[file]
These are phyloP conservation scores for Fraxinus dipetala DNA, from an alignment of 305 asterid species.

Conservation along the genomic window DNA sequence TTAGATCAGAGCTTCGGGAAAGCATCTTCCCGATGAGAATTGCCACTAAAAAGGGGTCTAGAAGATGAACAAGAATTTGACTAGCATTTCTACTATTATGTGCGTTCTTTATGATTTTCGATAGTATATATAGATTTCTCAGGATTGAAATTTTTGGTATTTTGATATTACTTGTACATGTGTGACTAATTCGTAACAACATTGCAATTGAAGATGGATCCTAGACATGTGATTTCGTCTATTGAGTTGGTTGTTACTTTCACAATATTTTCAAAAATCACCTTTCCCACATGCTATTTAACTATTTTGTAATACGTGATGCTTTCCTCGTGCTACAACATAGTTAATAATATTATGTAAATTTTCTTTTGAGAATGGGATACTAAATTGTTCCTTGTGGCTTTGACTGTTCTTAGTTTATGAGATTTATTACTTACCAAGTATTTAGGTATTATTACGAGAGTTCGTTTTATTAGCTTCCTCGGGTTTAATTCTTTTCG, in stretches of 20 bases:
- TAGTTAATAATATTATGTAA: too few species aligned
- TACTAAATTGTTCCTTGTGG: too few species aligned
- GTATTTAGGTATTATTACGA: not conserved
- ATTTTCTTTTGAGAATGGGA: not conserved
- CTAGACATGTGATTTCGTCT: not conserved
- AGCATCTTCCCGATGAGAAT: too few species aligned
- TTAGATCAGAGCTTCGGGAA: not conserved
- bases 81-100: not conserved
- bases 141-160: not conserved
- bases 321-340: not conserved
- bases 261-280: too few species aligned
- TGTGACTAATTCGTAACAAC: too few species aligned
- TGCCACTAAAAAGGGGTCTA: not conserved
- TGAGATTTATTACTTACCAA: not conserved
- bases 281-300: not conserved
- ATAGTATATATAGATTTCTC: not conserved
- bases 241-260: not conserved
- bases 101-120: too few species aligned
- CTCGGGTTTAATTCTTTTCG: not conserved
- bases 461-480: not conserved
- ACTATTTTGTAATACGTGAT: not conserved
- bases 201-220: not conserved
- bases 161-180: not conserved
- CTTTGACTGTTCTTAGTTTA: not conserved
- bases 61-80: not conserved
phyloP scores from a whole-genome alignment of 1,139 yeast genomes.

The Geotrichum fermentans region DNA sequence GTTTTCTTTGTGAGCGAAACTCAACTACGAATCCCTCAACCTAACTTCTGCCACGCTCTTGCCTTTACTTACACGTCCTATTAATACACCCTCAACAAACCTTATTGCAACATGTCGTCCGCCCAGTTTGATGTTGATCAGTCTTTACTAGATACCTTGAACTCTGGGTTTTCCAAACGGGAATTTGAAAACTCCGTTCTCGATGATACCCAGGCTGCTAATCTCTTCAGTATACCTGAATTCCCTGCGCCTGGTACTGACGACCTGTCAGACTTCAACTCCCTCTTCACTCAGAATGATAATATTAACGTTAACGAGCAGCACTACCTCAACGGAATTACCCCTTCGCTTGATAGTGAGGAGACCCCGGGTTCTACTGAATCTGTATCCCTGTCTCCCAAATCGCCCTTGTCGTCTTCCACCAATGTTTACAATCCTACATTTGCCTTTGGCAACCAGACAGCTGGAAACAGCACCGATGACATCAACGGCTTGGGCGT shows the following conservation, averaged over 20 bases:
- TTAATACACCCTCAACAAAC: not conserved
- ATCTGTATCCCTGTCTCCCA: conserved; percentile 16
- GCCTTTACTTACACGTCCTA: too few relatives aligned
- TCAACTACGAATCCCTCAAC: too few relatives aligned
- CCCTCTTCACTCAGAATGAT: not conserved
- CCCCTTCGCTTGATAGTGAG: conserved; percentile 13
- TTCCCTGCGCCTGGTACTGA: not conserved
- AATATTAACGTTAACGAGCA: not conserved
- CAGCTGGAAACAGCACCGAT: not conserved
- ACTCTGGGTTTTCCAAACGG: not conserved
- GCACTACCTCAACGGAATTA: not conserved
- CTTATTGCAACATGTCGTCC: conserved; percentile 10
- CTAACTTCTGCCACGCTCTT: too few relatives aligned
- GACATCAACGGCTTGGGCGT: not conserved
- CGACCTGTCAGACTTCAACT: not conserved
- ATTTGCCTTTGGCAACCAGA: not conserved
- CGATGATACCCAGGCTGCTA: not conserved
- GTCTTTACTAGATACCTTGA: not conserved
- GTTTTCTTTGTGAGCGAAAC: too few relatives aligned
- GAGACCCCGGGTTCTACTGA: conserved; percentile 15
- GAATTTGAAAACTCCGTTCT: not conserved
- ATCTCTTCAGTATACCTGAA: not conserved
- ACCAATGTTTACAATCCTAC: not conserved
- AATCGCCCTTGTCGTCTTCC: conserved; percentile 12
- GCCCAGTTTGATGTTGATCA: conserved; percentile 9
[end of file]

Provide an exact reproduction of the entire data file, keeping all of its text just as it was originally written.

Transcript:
These are phyloP conservation scores for Fraxinus dipetala DNA, from an alignment of 305 asterid species.

Conservation along the genomic window DNA sequence TTAGATCAGAGCTTCGGGAAAGCATCTTCCCGATGAGAATTGCCACTAAAAAGGGGTCTAGAAGATGAACAAGAATTTGACTAGCATTTCTACTATTATGTGCGTTCTTTATGATTTTCGATAGTATATATAGATTTCTCAGGATTGAAATTTTTGGTATTTTGATATTACTTGTACATGTGTGACTAATTCGTAACAACATTGCAATTGAAGATGGATCCTAGACATGTGATTTCGTCTATTGAGTTGGTTGTTACTTTCACAATATTTTCAAAAATCACCTTTCCCACATGCTATTTAACTATTTTGTAATACGTGATGCTTTCCTCGTGCTACAACATAGTTAATAATATTATGTAAATTTTCTTTTGAGAATGGGATACTAAATTGTTCCTTGTGGCTTTGACTGTTCTTAGTTTATGAGATTTATTACTTACCAAGTATTTAGGTATTATTACGAGAGTTCGTTTTATTAGCTTCCTCGGGTTTAATTCTTTTCG, in stretches of 20 bases:
- TAGTTAATAATATTATGTAA: too few species aligned
- TACTAAATTGTTCCTTGTGG: too few species aligned
- GTATTTAGGTATTATTACGA: not conserved
- ATTTTCTTTTGAGAATGGGA: not conserved
- CTAGACATGTGATTTCGTCT: not conserved
- AGCATCTTCCCGATGAGAAT: too few species aligned
- TTAGATCAGAGCTTCGGGAA: not conserved
- bases 81-100: not conserved
- bases 141-160: not conserved
- bases 321-340: not conserved
- bases 261-280: too few species aligned
- TGTGACTAATTCGTAACAAC: too few species aligned
- TGCCACTAAAAAGGGGTCTA: not conserved
- TGAGATTTATTACTTACCAA: not conserved
- bases 281-300: not conserved
- ATAGTATATATAGATTTCTC: not conserved
- bases 241-260: not conserved
- bases 101-120: too few species aligned
- CTCGGGTTTAATTCTTTTCG: not conserved
- bases 461-480: not conserved
- ACTATTTTGTAATACGTGAT: not conserved
- bases 201-220: not conserved
- bases 161-180: not conserved
- CTTTGACTGTTCTTAGTTTA: not conserved
- bases 61-80: not conserved
phyloP scores from a whole-genome alignment of 1,139 yeast genomes.

The Geotrichum fermentans region DNA sequence GTTTTCTTTGTGAGCGAAACTCAACTACGAATCCCTCAACCTAACTTCTGCCACGCTCTTGCCTTTACTTACACGTCCTATTAATACACCCTCAACAAACCTTATTGCAACATGTCGTCCGCCCAGTTTGATGTTGATCAGTCTTTACTAGATACCTTGAACTCTGGGTTTTCCAAACGGGAATTTGAAAACTCCGTTCTCGATGATACCCAGGCTGCTAATCTCTTCAGTATACCTGAATTCCCTGCGCCTGGTACTGACGACCTGTCAGACTTCAACTCCCTCTTCACTCAGAATGATAATATTAACGTTAACGAGCAGCACTACCTCAACGGAATTACCCCTTCGCTTGATAGTGAGGAGACCCCGGGTTCTACTGAATCTGTATCCCTGTCTCCCAAATCGCCCTTGTCGTCTTCCACCAATGTTTACAATCCTACATTTGCCTTTGGCAACCAGACAGCTGGAAACAGCACCGATGACATCAACGGCTTGGGCGT shows the following conservation, averaged over 20 bases:
- TTAATACACCCTCAACAAAC: not conserved
- ATCTGTATCCCTGTCTCCCA: conserved; percentile 16
- GCCTTTACTTACACGTCCTA: too few relatives aligned
- TCAACTACGAATCCCTCAAC: too few relatives aligned
- CCCTCTTCACTCAGAATGAT: not conserved
- CCCCTTCGCTTGATAGTGAG: conserved; percentile 13
- TTCCCTGCGCCTGGTACTGA: not conserved
- AATATTAACGTTAACGAGCA: not conserved
- CAGCTGGAAACAGCACCGAT: not conserved
- ACTCTGGGTTTTCCAAACGG: not conserved
- GCACTACCTCAACGGAATTA: not conserved
- CTTATTGCAACATGTCGTCC: conserved; percentile 10
- CTAACTTCTGCCACGCTCTT: too few relatives aligned
- GACATCAACGGCTTGGGCGT: not conserved
- CGACCTGTCAGACTTCAACT: not conserved
- ATTTGCCTTTGGCAACCAGA: not conserved
- CGATGATACCCAGGCTGCTA: not conserved
- GTCTTTACTAGATACCTTGA: not conserved
- GTTTTCTTTGTGAGCGAAAC: too few relatives aligned
- GAGACCCCGGGTTCTACTGA: conserved; percentile 15
- GAATTTGAAAACTCCGTTCT: not conserved
- ATCTCTTCAGTATACCTGAA: not conserved
- ACCAATGTTTACAATCCTAC: not conserved
- AATCGCCCTTGTCGTCTTCC: conserved; percentile 12
- GCCCAGTTTGATGTTGATCA: conserved; percentile 9